R6 Arreté discover every quality in the “Big Mac”. Rarely does it shine with a larger, more convincing soundscape in our 30 sqm listening room. And that bass! The combination of the speakers’ lightning-fast woofers and the amplifier’s voluminous playing style makes the rhythms in Billie Eilish’ I Didn’t Change My Number hammer into the belly region where you sit on the sofa and just wait for the next bass drum beat. While Billie’s low-pitched voice, right next to the microphone, is presented in a “larger than life” way, where it fills the room.
What then, when we connect the Freedom cable, which connects the speakers to ground?
We remember from R3 Arreté, that the sound image became more punctual in the centre, while instruments on the sides were also more clearly placed. And that’s exactly what’s going on here, too. It’s not very dramatic, and at first we wondered if this was due to placebo effect. But it is becoming increasingly clear that there is something here. As occasional users of low-strength reading glasses, we can compare it to walking without glasses for a long time, and thinking that everything is as it should be, and then suddenly putting on the glasses and feeling that everything falls into place better. Just that here we are talking about “spectacles for the ears”.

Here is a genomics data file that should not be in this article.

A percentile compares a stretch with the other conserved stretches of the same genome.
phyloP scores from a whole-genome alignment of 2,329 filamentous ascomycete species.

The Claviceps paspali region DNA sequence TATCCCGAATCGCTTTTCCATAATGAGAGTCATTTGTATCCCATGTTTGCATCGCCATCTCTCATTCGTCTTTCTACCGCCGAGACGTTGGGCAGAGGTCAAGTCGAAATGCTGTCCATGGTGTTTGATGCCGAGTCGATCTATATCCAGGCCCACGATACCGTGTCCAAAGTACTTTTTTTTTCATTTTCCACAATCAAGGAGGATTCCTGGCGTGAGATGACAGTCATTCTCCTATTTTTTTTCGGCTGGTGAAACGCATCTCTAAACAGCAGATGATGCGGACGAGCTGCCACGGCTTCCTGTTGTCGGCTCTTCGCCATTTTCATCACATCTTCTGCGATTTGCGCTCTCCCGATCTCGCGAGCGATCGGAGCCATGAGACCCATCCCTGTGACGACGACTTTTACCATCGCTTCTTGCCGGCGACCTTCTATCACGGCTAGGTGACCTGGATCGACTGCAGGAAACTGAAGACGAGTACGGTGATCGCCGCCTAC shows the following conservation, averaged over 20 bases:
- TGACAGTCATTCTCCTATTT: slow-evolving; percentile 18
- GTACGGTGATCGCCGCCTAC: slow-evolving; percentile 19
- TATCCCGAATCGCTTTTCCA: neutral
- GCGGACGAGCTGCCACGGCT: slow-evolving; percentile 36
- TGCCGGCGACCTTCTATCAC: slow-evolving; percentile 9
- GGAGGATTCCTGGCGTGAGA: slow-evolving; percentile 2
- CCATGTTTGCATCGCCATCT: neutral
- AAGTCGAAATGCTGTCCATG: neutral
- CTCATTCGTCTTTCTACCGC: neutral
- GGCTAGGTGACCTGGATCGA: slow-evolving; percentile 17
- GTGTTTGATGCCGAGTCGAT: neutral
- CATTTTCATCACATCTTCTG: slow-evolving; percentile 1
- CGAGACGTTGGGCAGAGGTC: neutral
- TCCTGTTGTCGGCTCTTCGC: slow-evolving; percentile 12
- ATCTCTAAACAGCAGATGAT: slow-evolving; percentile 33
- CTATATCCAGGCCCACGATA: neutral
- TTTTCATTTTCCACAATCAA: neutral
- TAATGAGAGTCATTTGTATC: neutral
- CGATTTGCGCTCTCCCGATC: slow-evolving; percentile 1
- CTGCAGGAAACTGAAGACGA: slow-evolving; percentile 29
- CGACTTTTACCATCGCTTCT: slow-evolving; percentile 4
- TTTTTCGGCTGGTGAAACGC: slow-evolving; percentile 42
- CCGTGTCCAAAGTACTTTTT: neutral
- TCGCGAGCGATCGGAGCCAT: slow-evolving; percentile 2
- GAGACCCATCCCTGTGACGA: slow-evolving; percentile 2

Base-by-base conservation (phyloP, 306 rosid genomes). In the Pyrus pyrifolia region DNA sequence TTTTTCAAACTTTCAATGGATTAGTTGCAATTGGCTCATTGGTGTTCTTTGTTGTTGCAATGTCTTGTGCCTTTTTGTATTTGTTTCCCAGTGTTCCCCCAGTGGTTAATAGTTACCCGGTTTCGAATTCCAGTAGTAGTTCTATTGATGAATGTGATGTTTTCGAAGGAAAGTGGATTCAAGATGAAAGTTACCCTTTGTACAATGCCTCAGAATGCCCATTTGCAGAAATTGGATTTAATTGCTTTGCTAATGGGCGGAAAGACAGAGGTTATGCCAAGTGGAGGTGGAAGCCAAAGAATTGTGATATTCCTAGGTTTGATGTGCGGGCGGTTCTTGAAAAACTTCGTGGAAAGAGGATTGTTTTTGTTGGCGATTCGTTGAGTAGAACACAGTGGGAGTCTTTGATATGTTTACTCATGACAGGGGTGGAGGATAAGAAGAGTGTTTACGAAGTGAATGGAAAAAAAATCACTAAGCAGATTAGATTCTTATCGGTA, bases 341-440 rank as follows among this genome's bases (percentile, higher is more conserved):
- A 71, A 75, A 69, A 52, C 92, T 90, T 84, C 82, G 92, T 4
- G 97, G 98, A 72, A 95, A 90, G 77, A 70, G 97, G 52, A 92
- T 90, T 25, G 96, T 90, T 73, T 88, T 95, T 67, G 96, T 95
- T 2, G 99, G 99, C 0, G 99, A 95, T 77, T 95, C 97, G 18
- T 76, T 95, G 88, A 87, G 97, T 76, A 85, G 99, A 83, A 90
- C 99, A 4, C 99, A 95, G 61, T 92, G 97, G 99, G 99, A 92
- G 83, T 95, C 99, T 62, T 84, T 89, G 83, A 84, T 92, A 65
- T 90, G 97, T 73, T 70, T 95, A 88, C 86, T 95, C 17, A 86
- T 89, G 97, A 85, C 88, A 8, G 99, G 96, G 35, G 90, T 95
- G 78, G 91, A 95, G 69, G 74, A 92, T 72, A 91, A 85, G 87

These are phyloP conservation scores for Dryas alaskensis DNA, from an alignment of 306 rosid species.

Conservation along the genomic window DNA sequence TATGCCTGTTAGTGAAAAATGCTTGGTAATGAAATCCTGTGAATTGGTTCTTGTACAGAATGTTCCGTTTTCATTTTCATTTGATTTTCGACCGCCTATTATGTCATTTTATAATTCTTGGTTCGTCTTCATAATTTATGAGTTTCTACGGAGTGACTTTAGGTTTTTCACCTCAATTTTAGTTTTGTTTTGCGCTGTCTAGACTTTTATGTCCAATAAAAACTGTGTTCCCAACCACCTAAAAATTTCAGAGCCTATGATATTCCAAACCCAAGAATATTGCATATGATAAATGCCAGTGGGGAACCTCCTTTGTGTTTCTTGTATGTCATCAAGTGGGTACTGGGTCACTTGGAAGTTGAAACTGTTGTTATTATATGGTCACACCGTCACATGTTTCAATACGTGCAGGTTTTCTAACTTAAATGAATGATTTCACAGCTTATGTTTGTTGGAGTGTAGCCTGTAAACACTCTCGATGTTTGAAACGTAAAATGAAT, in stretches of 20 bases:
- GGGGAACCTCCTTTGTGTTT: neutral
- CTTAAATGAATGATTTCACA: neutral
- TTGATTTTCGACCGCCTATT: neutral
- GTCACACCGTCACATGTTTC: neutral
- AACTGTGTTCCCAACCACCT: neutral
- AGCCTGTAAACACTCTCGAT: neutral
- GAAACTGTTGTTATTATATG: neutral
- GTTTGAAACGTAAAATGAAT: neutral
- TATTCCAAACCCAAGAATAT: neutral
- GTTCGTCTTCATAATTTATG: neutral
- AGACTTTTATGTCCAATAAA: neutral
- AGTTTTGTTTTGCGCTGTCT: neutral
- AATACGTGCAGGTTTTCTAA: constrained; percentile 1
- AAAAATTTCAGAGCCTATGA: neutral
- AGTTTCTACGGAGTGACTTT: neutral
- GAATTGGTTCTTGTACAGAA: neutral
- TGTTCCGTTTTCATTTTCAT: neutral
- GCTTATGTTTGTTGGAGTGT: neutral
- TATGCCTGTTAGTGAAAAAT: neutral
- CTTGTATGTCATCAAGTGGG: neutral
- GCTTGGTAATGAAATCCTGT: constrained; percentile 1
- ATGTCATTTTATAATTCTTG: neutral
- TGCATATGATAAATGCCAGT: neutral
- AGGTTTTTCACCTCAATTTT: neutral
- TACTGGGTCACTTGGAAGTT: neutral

The Devialet is in the detail
Although the MA7000 amplifier gave a real wow experience, it is still not the one we would without reservation recommend to the R6 Arreté. We want to attribute that role to a completely different amplifier.
Because where the McIntosh paints with a slightly wide brush with more than a hint of red, the Devialet Expert 250 Pro is a precision tool.
Connected to the network and with Roon on the MacBook Pro as the audio source, the Devialet amplifier removes all small debris in the audio image, which grows larger in all directions. The bass is super direct, with a lightning-fast stop and start, and it also goes deeper. The downside, if you can call it that, is that McIntosh’s romantic color palette has been replaced with a surgically neutral one. One that does not mask the truth in any way. The amplifier distinguishes far better a soprano snare drum from a piccolo snare, and a violin from a viola. The speakers let themselves be lead with a firm hand, and they grow so enormously with the task, that you have to hear it to believe it.
And if you are wondering what makes a Bösendorfer grand piano different from others, it is due to extra bass keys below the normal tone range. Even when not playing, they help to give an extra rich sound to the rest of the piano, something the Devialet amplifier together with the Audiovector speakers mercilessly knocks into the listener’s diaphragm. As on Tori Amos’ Mohammad My Friend.
Fix the power
When we received the speakers for testing, the Norwegian importer had also sent a power filter of the type Isotek EVO3 Sigmas. We had already had some inexplicable, wonderful experiences with the affordable Corvus filter, which provides cleaner power to up to nine components.
Where all the contacts in the Corvus go through the same filter, each of the six contacts (2 x 16A and 4 x 10A) in Sigmas has its very own filter, which is also more expensive than in the Corvus.